Leeds United are part of England’s manic depressive core. Inflated one week, flat the next and never able to settle down. Some would call that the mark of ambition but it makes life hard inside the bubble.
You walked away from Saturday’s win at Bolton thinking all was well in the world; or if not well then satisfactory. But Wednesday brings a defeat to Reading and you flick onto Twitter to find Ross McCormack fielding criticism and responding in kind. No wonder the season feels long when appreciation has a four-day lifespan. Brian Clough did better than that.
A man with his finger on the pulse said to me recently that a consequence of 10 years in the Football League – and in his view, eight-and-a-half in bed with Ken Bates – was the death of the middle ground at Leeds. “There’s no such thing anymore,” he said. “It’s heaven or hell with nowt in between.”
There must have been times when grey areas existed but in seven seasons of following Leeds I’ve never seen them. There’s no mystery to that. Try being philosophical about a kick-in-the-teeth at Reading when you’re already wearing dentures; try seeing this as a turn in the road when Blackwell, Wise, McAllister, Grayson and Warnock shared nothing so much as a Premier League game between them. Optimism is a weak currency with a poor exchange rate.
That attitude is high on Brian McDermott’s list of things he’d like to change. He knows what his job entails and how quickly the ill-wind will take him if United drift on his watch but he uses a stock phrase which comes right to the point: one result can’t dictate your mood. As it happens, one result can. But not for much longer if McDermott has his way.
McCormack’s umbrage on Wednesday was taken with supporters who took in Reading away on the radio and had their say. “I ain’t listening,” he tweeted. “You can’t slag the players off when you haven’t seen the game.” It’s a risky business picking fights like that but he’s not wrong. A high percentage of the 3,300 who beat bad scheduling and heavy traffic to be at Reading would probably agree.
Attending games is not a pre-requisite for holding opinions on United, their players, their manager or his tactics but it helps to analyse the defeat to Reading if you were actually there. From a vantage point in the press box, Leeds were robbed; not in broad daylight but denied a draw they deserved. It wasn’t fair but football isn’t. The uneven balance of the Championship tells you that.
First, the imperfections. Leeds created little and gave Alex McCarthy an easy night. Luke Varney and Noel Hunt fell between stools, desperate for chances but drawn too often into the process of making them. Yet McCarthy was nowhere when Jason Pearce missed an open goal and the tide swung fiercely towards the end of the game. The points were on a plate in the last 10 minutes, without the finesse to serve them up.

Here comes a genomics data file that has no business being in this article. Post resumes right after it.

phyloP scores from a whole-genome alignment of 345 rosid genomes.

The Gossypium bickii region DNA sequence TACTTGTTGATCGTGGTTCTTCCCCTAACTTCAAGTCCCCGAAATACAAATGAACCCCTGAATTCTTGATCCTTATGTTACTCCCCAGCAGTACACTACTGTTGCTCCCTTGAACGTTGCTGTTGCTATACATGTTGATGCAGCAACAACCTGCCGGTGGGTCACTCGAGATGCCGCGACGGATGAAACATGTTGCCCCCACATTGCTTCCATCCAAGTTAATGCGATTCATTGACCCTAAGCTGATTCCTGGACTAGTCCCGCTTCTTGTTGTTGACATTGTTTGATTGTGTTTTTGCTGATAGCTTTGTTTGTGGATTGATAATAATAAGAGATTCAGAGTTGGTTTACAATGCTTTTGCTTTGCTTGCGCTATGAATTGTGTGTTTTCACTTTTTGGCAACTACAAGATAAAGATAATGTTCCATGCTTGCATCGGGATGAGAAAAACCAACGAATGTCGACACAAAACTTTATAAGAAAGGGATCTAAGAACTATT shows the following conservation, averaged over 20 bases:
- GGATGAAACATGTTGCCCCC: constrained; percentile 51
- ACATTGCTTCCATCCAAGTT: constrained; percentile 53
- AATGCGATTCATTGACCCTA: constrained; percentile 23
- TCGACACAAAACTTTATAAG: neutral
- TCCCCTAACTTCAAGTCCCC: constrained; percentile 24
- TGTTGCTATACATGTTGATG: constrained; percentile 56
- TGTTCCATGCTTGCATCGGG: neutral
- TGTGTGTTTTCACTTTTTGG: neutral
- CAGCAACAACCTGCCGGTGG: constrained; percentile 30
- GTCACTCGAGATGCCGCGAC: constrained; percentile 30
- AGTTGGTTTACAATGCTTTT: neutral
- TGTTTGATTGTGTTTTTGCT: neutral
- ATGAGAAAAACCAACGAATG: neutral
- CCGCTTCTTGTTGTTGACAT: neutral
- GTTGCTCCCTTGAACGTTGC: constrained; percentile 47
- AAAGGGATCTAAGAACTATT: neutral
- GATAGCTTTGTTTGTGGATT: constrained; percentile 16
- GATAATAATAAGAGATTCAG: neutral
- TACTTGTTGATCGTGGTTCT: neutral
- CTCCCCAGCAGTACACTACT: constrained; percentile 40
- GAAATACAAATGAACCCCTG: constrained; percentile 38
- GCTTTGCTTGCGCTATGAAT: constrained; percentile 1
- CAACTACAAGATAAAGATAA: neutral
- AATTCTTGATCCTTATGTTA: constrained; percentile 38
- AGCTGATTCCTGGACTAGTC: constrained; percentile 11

And so we return to old ground. There are clubs in the Championship with more about them up front and more aptitude where it matters most. Goals more than anything take teams out of this league. But there is no swift solution at Leeds and no silver bullet.
McDermott can see that the range and variety of his squad is too low but the club think their wage bill is too high. The consequence is that games like Wednesday’s will from time-to-time go begging. Margins count in the Championship. But the shortages at Leeds are not chronic and behind it all are a team who can punch their weight and put 90 minutes together.
Were Reading so superior? Were QPR last month? You’d have their benches in a flash, but still. Matching up doesn’t buy much credit in Leeds but it was always the first step for a coach paraded as the alternative to a one-season wonder (or not, as it turned out).
I’ve followed the crowds with interest this year, particularly away from home. One of the troubling aspects of 14 months with Warnock was the difficulty Leeds had in selling away tickets. The traditional take-up no longer seemed to be there. But 5,000 was too few at Bolton and 6,000 will barely cover it at Newcastle. Reading fell marginally below capacity.
Something engaging is at work here, something more than habitual attendance. The sacrifices involved with long trips and late nights have become less questionable. Did anyone enjoy Adam Le Fondre’s header? As if. But you still sense tangible anticipation about how this will go for McDermott.
It comes down to realism. There are managers with resources he doesn’t have. There are some whose spending requires quantitative easing. He can’t do much about that. But there was optimism on Wednesday. Rare optimism away from home. Then Le Fondre tucks one away and the night is lost. Cracks open, criticism comes. McCormack reaches for his phone.
Neither he nor McDermott can pretend to know what lies ahead. This year could go south like many do. You never can tell with Leeds and frankly you go past the point of second-guessing. But often you ask yourself if the constant fear of worse to come is self-fulfilling.
Will they fall short? Who knows. Anyone drawing that conclusion already probably deserves to. “Enjoy the ride,” McCormack said, “and see where it takes us.”
Amen to that.